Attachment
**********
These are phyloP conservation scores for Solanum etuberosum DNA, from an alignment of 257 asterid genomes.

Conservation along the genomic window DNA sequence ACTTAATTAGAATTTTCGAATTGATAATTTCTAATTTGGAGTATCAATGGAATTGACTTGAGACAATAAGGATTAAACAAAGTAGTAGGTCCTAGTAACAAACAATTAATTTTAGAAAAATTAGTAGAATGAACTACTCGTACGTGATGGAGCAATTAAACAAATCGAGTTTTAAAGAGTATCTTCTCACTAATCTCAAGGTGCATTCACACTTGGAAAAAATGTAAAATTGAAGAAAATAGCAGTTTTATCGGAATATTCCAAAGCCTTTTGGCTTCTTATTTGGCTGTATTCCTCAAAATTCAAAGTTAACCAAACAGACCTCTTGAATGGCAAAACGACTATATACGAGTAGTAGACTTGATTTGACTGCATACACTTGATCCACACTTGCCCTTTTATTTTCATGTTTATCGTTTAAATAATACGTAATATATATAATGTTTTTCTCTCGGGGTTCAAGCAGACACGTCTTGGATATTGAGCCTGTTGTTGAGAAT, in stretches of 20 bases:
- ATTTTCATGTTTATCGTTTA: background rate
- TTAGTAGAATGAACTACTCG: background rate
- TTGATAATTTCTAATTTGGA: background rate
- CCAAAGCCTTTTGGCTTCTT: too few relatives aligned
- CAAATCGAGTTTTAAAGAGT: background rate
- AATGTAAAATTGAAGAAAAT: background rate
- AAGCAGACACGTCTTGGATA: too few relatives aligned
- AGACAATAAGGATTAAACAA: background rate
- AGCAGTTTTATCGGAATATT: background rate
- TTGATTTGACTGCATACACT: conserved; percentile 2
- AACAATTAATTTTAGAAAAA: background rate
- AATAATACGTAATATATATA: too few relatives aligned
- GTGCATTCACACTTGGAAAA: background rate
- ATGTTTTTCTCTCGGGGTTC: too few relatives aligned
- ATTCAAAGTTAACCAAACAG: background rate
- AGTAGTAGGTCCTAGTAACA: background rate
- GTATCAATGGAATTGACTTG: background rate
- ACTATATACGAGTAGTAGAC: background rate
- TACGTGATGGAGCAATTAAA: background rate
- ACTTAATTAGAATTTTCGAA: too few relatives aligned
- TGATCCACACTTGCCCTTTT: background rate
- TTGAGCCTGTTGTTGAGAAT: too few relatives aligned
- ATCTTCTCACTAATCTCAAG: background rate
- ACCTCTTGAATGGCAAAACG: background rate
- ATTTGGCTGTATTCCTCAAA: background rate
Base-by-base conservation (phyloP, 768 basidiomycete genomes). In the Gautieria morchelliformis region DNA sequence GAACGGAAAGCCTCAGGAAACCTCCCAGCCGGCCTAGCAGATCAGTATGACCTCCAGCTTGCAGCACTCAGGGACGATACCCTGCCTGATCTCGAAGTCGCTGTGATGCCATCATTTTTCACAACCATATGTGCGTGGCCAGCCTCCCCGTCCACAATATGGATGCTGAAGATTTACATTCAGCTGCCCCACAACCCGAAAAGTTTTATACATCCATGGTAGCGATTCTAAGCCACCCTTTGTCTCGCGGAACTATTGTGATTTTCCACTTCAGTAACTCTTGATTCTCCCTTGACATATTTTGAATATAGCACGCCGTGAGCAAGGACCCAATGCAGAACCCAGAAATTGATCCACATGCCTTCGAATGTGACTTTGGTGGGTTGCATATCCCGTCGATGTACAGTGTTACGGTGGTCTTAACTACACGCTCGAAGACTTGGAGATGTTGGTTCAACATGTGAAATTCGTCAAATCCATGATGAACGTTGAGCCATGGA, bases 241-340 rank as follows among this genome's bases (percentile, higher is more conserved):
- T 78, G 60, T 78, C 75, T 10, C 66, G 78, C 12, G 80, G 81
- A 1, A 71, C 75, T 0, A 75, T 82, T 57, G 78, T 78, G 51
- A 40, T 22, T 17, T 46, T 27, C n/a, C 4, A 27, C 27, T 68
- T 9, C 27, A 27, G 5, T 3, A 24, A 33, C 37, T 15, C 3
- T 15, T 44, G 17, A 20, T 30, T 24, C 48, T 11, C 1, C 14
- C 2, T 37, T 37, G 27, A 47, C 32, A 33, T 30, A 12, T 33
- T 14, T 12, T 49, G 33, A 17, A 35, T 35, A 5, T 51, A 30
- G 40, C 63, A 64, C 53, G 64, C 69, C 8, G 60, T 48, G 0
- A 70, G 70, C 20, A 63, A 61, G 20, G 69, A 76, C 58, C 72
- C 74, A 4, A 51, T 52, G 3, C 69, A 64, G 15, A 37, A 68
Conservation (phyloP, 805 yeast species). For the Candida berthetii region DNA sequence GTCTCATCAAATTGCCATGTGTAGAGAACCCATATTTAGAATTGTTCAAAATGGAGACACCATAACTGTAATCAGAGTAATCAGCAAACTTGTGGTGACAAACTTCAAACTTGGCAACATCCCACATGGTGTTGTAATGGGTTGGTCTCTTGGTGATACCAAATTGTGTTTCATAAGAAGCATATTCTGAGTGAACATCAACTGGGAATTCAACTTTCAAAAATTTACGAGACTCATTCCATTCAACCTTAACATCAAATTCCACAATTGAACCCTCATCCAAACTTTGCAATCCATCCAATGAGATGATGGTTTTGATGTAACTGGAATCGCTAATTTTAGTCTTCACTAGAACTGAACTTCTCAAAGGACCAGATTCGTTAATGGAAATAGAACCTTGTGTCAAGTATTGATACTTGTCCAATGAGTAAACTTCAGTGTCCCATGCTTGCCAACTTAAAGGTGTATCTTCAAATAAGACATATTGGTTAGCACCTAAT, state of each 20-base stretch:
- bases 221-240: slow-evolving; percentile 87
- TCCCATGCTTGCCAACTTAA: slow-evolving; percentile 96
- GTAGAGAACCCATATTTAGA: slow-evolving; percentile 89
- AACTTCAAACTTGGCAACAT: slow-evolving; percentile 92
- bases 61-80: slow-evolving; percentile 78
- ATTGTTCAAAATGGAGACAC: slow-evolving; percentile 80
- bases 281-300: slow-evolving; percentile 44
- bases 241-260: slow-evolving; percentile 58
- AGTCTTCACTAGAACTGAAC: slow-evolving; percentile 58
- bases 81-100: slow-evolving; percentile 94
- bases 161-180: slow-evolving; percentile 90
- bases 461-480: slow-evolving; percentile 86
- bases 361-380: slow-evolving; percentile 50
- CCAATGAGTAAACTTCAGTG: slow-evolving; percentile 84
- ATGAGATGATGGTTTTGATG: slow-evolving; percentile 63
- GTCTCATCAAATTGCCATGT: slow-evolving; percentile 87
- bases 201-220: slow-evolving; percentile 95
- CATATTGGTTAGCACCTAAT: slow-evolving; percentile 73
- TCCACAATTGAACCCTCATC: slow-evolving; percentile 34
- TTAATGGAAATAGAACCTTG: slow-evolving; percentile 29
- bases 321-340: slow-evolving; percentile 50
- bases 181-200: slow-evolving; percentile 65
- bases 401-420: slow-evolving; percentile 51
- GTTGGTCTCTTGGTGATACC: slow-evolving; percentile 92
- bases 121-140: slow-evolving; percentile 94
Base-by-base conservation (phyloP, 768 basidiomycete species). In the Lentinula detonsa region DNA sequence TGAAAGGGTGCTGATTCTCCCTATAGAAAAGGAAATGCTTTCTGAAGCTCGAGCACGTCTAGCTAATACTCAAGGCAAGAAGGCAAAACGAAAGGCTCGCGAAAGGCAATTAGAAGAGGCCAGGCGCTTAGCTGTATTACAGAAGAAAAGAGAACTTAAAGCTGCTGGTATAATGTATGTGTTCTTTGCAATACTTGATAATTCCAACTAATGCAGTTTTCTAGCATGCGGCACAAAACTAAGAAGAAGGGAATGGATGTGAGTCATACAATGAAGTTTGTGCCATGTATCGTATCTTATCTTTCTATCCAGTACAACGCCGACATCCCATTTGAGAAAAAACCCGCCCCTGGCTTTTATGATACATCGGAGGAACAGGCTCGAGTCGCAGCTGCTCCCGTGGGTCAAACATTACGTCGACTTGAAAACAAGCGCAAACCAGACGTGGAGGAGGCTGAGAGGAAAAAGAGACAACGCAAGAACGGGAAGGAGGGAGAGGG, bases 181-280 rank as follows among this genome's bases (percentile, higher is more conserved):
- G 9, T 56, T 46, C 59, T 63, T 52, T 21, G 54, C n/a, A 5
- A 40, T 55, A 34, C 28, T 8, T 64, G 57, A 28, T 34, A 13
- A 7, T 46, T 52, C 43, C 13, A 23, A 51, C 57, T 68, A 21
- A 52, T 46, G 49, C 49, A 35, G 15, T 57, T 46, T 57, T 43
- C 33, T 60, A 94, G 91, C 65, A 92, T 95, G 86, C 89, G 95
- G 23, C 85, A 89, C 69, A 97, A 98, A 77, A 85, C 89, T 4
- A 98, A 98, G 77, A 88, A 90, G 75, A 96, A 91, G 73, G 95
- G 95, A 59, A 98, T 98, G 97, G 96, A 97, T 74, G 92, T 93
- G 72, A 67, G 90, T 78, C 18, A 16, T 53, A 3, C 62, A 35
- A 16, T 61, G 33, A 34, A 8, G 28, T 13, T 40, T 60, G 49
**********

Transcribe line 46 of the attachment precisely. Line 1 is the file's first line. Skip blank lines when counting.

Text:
- bases 281-300: slow-evolving; percentile 44